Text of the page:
As I waited for my flight to Atlanta, GA my hands shook and tears streamed down my face while I thought about all of life’s uncertainties. I was headed to Infantry Basic Training at Ft. Benning, GA, the first test in a long and uncertain journey to earn the Green Beret. Only 18% of the soldiers who try out for the Special Forces make it from day one to graduation. In 2007, the prize for passing this grueling course was a trip to Iraq and/or Afghanistan.
I was plagued with a myriad of questions: “Is this what you really want to do with your life? Do you think you can actually make it? Can you perform the duties of a Green Beret?” At 22 years old, I was faced with the toughest decision of my life. Do I take the hard road and get on the airplane to begin this uncertain odyssey, or do I walk out of the airport and leave myself to wonder what might have been? My mind and body told me to walk out, but my heart and gut told me to get on that airplane.
Almost two years to the day that I stepped foot in the airport, I graduated from the Special Forces Course and earned the Green Beret. I spent most of those two years being cold, wet, tired, and hungry. However, I had taken the hard road and it was absolutely worth it. In this moment of vindication, as a newly minted Green Beret, I decided that I would always take the hard road.
On my second Afghanistan deployment in 2011, I was shot in the stomach. I sustained a fractured hip, lost 20% of my colon, and suffered a damaged femoral nerve, resulting in permanent disability. After four months of spending nearly six hours a day in physical therapy, my hip, and stomach muscles healed, but my left leg showed no improvement. After consulting with various specialists, my last hope was the world-renowned Mayo Clinic in Minnesota.
Dr. Robert Spinner made it clear to my wife and I that the surgical procedure he would perform was experimental and the outcome uncertain. The only guarantee was that my stomach would be cut open again, I would restart physical therapy from day one, and I would have to go back on pain medication.
The thought of another surgery made me tremble. I had already undergone five surgeries and endured so much physical suffering. The last thing I wanted to do was to have another extensive surgery. Now at 27, I was at another major crossroads in my life: “Do I accept my fate and always wonder what might have been or do I take the hard road and know for the rest of my life that I did everything possible to make myself better?” Thankfully, I elected to have the surgery. After five plus years of intense physical therapy and multiple setbacks, I now have full range of motion in my leg. I can walk, run, and most importantly, I can chase my kids around the house.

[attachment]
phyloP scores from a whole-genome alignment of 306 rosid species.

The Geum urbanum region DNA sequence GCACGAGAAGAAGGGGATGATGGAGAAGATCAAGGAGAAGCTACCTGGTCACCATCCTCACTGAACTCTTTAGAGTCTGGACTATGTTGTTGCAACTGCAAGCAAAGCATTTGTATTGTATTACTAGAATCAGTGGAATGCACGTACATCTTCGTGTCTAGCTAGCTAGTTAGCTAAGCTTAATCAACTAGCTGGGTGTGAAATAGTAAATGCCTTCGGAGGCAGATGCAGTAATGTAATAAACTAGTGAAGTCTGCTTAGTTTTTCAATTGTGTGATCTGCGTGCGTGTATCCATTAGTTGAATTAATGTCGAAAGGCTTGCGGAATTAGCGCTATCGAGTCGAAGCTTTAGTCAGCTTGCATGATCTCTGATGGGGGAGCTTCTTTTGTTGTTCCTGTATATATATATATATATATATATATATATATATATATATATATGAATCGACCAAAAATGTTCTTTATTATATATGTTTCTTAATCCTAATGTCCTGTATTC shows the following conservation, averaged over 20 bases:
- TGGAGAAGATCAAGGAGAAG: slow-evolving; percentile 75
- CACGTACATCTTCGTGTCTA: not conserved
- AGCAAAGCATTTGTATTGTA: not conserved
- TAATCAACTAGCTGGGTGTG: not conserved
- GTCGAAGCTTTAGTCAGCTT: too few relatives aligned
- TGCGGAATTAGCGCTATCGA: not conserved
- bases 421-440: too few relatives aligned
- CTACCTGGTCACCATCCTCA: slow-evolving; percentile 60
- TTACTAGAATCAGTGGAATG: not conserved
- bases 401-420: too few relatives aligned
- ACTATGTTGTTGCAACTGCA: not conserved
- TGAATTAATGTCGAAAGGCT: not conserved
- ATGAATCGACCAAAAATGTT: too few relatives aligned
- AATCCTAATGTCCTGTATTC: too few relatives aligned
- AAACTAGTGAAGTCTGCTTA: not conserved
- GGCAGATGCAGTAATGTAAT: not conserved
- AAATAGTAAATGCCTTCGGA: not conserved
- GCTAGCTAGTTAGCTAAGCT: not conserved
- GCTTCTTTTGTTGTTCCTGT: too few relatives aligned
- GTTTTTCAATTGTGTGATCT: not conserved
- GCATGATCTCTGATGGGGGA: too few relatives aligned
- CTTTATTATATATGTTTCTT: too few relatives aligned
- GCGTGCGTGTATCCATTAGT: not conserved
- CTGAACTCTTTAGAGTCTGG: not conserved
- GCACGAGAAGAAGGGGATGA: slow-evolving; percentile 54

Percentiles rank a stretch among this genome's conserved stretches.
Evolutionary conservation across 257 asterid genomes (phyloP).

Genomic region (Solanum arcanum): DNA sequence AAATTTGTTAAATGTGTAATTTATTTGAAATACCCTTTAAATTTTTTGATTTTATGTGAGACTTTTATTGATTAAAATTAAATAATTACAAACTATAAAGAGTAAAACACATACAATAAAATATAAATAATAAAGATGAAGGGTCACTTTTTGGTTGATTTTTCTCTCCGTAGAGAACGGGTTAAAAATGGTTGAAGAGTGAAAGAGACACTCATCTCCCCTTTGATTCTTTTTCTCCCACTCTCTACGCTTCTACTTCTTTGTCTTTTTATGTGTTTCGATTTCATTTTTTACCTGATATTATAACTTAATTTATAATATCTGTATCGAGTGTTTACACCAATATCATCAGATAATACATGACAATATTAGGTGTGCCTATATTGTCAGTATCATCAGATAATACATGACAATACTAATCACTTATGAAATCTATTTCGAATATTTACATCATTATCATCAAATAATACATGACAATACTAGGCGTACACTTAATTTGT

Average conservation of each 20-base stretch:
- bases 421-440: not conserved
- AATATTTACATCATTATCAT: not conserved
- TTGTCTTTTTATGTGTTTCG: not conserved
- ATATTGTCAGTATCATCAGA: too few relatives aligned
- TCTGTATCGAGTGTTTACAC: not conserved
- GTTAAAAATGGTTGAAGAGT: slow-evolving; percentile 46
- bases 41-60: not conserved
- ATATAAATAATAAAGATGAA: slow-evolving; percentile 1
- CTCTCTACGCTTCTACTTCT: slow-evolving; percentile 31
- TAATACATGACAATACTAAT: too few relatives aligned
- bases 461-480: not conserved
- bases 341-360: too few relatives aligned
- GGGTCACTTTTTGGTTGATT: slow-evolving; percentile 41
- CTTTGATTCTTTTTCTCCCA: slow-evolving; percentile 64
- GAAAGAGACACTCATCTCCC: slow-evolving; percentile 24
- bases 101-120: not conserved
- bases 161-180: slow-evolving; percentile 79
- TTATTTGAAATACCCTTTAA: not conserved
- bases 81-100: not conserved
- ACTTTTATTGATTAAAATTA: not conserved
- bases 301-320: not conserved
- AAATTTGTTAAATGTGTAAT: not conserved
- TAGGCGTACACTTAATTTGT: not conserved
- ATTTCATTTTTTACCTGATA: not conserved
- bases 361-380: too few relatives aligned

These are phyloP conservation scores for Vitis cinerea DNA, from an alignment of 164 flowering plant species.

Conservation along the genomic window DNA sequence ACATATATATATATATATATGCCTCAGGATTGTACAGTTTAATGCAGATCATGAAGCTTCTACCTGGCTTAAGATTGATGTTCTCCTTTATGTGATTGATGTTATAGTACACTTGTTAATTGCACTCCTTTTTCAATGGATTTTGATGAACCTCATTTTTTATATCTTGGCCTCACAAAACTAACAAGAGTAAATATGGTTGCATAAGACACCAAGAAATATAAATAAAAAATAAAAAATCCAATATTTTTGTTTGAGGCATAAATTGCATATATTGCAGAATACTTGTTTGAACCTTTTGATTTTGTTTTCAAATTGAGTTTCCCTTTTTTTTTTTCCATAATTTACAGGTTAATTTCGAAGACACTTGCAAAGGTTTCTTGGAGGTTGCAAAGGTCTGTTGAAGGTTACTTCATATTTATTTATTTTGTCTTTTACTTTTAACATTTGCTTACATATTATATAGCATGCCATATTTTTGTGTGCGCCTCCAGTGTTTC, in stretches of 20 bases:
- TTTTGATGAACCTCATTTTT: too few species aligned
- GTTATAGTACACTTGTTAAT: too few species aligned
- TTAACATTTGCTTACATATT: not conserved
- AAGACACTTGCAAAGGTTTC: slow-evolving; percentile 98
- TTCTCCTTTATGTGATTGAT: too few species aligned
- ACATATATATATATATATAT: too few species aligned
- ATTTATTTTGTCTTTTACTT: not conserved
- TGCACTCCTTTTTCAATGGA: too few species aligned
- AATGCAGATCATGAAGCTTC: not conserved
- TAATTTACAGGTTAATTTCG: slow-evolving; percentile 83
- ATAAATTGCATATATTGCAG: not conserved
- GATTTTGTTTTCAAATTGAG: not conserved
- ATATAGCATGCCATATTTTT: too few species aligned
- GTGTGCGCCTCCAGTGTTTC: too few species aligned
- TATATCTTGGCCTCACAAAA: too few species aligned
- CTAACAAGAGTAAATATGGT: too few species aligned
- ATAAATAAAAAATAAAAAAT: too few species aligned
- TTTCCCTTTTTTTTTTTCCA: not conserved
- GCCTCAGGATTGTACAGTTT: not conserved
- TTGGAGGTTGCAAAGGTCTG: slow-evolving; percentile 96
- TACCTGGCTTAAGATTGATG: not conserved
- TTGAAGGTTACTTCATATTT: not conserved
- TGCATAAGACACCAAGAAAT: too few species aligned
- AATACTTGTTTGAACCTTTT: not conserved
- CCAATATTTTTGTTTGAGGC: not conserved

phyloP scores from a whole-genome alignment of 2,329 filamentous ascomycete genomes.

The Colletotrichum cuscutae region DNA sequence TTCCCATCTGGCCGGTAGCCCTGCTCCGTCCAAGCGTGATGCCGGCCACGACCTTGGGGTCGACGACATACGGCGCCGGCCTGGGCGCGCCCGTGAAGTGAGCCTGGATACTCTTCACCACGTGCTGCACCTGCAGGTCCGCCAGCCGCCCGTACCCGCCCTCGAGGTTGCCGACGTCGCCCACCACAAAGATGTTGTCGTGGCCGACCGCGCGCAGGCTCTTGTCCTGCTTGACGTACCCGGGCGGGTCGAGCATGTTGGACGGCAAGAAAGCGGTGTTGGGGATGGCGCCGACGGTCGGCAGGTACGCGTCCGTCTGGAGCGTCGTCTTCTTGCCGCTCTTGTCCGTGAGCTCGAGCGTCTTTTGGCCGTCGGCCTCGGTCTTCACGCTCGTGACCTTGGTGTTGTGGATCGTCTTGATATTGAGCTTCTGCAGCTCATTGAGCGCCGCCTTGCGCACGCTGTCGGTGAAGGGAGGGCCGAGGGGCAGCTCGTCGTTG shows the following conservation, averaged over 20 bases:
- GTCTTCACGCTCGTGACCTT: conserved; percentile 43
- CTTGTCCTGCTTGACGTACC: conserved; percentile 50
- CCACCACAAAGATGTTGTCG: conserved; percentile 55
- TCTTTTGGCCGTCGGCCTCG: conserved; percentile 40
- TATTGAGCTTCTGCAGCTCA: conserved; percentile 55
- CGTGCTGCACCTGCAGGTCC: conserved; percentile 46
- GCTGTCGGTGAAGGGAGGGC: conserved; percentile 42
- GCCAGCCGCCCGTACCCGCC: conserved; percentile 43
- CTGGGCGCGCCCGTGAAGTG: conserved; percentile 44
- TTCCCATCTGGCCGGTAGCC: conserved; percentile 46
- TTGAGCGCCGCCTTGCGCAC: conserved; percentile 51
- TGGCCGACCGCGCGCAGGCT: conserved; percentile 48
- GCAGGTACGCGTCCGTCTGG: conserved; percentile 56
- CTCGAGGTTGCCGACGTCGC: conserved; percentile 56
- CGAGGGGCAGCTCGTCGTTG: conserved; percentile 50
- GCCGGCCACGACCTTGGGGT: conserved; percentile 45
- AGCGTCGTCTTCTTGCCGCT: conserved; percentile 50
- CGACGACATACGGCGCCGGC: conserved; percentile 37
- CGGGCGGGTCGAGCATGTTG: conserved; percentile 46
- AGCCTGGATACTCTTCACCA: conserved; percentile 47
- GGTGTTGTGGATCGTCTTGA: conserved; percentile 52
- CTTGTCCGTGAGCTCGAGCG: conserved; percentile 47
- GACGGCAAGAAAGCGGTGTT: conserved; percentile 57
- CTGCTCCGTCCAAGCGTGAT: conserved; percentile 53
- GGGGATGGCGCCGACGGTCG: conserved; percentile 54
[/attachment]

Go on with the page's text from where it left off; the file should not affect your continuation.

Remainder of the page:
When I began telling people my goal of becoming a Green Beret, I had numerous detractors, some of whom told me I was “wasting my life.” I never listened to them because I believed in the Special Forces mission and I knew deep down this was not only what I wanted to do, but what I needed to do. In 2012, my experimental surgery at the Mayo Clinic was seen as so incredibly high-risk that other surgeons advised Dr. Spinner to reconsider. . However, I believed in Dr. Spinner and his team and knew I would have to live with a lifetime of regret if I did not at least try this option.
Taking the hard road is not an easy thing to do because the path forward is vague and unpredictable.. However, courage is going forth when the outcome is uncertain.